• Under the Medicare Part A inpatient prospective payment system (IPPS), hospitals are paid a predetermined amount per discharge for inpatient hospital services furnished to Medicare beneficiaries, as long as the beneficiary has at least one benefit day at the time of admission. The prospective payment amount represents the total Medicare payment for the inpatient operating costs associated with a beneficiary’s hospital stay. Inpatient operating costs include routine services, ancillary services (e.g., radiology and laboratory services), special care unit costs, malpractice insurance costs, and preadmission services. Accordingly, hospitals generally receive no additional payments for non-physician outpatient services furnished shortly before and during inpatient stays. Over payments to hospital outpatient providers for non-physician services furnished shortly before or during inpatient stays. Recent audit work indicated that providers are still billing inappropriately and contractors continue to make inappropriate payments for these non-physician outpatient services. Additionally, Medicare payment system controls are not preventing or detecting overpayments for incorrectly billed services. Our objective is to determine whether nationwide Medicare payments to hospital outpatient providers were correct for non-physician outpatient services provided within 3 days prior to the date of admission, on the date of admission, or during IPPS stays (excluding date of discharge).
  3. Review of Medicare Payments for Telehealth Services
    • Medicare Part B covers expenses for telehealth services on the telehealth list when those services are delivered via an interactive telecommunications system, provided certain conditions are met (42 CFR § 410.78(b)). To support rural access to care, Medicare pays for telehealth services provided through live, interactive videoconferencing between a beneficiary located at a rural originating site and a practitioner located at a distant site. An eligible originating site must be the practitioner’s office or a specified medical facility, not a beneficiary’s home or office. Audits will review Medicare claims paid for telehealth services provided at distant sites that do not have corresponding claims from originating sites to determine whether those services met Medicare requirements.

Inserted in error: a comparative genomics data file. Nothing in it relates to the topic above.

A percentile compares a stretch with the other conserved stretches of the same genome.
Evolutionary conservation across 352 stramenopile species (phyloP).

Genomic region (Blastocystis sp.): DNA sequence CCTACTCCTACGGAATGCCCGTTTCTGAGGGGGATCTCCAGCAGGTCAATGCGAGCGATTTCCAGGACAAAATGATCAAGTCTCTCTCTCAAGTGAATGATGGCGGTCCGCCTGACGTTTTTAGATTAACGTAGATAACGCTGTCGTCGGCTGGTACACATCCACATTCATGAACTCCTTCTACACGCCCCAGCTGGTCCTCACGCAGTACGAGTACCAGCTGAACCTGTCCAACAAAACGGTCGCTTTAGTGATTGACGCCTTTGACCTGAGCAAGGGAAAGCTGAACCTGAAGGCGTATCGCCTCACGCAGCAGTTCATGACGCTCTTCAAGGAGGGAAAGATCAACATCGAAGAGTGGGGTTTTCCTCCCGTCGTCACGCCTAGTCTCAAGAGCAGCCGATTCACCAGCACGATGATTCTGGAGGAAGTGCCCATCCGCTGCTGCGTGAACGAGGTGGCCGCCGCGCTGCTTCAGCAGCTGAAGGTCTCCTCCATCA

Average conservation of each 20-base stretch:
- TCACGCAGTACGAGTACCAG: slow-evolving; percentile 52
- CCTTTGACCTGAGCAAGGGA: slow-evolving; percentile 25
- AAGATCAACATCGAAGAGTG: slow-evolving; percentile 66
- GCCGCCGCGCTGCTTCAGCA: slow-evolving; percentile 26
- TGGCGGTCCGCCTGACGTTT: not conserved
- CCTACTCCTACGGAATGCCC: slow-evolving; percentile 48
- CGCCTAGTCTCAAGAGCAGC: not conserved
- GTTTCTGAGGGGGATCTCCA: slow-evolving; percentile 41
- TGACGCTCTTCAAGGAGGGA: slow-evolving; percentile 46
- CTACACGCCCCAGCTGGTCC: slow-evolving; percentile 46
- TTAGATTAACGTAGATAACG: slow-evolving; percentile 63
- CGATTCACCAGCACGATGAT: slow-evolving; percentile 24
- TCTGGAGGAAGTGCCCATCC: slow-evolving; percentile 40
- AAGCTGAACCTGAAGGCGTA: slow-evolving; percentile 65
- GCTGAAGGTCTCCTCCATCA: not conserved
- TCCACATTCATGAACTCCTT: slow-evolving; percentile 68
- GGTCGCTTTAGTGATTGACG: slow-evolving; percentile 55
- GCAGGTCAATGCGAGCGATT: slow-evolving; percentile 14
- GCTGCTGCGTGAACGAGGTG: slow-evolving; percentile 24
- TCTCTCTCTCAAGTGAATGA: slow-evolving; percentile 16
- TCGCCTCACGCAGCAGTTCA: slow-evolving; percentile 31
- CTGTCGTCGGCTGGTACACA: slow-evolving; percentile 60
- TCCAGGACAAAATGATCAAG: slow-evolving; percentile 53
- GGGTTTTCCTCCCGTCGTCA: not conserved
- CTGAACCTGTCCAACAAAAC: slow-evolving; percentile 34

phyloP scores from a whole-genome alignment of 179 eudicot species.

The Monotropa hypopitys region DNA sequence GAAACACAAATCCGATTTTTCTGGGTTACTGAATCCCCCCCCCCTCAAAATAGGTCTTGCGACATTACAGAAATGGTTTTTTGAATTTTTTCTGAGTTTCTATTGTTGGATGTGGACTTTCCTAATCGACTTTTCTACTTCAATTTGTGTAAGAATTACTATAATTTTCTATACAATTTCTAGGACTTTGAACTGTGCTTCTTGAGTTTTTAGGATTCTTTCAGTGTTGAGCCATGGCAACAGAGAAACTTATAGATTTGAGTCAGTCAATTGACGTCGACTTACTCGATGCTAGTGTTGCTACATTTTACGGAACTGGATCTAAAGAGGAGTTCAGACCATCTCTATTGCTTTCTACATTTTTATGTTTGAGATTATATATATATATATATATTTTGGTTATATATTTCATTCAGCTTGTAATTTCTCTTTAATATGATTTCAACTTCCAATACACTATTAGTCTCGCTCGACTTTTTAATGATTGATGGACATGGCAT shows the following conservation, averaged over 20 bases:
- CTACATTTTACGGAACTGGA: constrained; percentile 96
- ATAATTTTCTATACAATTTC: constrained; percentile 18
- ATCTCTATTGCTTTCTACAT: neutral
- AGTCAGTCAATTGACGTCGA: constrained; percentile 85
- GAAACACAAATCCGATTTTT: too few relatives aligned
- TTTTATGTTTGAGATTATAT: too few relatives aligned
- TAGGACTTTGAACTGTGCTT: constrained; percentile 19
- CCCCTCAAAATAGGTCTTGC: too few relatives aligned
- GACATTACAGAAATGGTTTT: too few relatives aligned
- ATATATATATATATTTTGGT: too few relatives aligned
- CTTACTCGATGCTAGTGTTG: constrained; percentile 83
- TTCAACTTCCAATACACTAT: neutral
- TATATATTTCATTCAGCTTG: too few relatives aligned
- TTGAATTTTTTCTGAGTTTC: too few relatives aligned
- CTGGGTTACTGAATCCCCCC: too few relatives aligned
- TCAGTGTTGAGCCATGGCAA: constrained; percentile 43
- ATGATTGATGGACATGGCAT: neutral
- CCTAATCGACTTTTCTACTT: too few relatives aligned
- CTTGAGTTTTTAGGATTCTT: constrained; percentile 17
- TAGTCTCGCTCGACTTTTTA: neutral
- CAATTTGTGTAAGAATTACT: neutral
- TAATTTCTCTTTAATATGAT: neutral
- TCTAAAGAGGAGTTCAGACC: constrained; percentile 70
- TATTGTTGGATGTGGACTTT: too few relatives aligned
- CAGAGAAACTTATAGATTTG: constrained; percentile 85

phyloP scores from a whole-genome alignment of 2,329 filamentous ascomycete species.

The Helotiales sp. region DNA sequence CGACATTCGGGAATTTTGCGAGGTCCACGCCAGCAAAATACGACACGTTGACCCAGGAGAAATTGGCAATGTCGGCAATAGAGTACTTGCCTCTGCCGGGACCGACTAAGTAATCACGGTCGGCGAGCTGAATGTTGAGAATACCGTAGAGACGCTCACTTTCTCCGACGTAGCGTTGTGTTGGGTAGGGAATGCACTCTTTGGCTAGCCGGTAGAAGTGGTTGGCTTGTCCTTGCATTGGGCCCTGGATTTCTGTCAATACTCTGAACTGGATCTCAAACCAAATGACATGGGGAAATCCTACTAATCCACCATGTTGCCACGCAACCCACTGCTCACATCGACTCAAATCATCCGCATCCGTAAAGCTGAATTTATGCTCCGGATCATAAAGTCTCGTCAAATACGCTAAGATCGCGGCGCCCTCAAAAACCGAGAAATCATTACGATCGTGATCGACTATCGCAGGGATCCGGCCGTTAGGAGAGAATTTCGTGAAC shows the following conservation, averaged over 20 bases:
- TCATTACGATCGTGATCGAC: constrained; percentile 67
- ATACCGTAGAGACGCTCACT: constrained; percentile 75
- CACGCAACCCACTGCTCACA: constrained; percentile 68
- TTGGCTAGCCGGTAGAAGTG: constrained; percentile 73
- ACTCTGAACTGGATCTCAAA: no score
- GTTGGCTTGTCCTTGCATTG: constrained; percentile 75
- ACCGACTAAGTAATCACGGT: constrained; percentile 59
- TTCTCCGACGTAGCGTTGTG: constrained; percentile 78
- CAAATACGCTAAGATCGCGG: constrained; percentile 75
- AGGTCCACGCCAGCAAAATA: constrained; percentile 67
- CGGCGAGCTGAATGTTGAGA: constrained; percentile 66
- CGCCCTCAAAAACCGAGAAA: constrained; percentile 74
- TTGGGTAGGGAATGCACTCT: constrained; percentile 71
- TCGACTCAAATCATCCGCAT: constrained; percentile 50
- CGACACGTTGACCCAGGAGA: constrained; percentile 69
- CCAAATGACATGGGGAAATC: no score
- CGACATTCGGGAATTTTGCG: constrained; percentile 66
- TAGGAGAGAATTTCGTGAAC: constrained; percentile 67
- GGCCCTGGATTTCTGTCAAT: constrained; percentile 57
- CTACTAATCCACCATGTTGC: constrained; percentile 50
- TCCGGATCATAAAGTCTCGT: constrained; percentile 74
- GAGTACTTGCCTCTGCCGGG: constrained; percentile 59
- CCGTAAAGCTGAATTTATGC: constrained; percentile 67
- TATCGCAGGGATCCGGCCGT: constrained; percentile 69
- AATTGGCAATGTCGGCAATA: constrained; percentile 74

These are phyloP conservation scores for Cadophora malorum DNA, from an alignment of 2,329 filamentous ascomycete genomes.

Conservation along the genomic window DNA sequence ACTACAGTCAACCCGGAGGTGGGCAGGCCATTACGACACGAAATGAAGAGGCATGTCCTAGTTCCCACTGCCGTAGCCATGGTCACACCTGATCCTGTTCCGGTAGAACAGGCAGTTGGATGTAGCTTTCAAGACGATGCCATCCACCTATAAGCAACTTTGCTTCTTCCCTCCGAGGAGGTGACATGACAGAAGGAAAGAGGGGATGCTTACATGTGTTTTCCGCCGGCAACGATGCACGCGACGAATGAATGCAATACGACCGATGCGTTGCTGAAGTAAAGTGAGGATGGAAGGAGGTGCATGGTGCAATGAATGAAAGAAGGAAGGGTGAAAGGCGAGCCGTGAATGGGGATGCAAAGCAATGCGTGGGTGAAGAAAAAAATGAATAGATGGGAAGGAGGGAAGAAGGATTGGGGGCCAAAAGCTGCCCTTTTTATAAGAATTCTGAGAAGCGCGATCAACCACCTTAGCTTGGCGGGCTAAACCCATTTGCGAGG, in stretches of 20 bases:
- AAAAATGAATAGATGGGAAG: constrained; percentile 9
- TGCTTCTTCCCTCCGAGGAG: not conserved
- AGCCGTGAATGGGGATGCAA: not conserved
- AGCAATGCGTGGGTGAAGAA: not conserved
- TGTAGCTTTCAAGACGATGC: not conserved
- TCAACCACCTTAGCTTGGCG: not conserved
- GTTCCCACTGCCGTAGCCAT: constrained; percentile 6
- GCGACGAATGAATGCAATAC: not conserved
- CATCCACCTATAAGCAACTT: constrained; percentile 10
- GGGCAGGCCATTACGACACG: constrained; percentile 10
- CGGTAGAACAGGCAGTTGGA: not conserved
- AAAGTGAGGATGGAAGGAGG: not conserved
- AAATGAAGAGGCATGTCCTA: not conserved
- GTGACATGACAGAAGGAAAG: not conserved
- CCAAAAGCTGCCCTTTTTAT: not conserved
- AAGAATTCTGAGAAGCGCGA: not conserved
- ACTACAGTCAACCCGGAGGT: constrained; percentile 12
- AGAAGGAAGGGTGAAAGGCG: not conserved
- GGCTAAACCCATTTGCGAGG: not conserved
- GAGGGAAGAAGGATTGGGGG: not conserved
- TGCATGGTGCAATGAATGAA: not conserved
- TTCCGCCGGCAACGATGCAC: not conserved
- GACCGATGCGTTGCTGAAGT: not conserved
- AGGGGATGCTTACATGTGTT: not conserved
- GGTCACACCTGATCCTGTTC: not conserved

4. Nationwide Medicare Electronic Health Record Incentive Payments to Hospitals
    • Medicare incentive payments were authorized over a 5-year period to hospitals that adopted electronic health record (EHR) technology (Recovery Act, § 4102). From January 1, 2011, through December 31, 2016, the Centers for Medicare & Medicaid Services (CMS) made Medicare EHR incentive payments to hospitals totaling $14.6 billion. The Government Accountability Office identified improper incentive payments as the primary risk to the Medicare EHR incentive program. A Department of Health and Human Services, Office of Inspector General (OIG), report describes the obstacles that CMS faces in overseeing the Medicare EHR incentive program. In addition, previous OIG reviews of Medicaid EHR incentive payments found that State agencies overpaid hospitals by $66.7 million and would in the future overpay these hospitals an additional $13.2 million. These overpayments resulted from inaccuracies in the hospitals’ calculations of total incentive payments. Audits will review the hospitals’ incentive payment calculations to identify potential overpayments that the hospitals would have received as a result of the inaccuracies.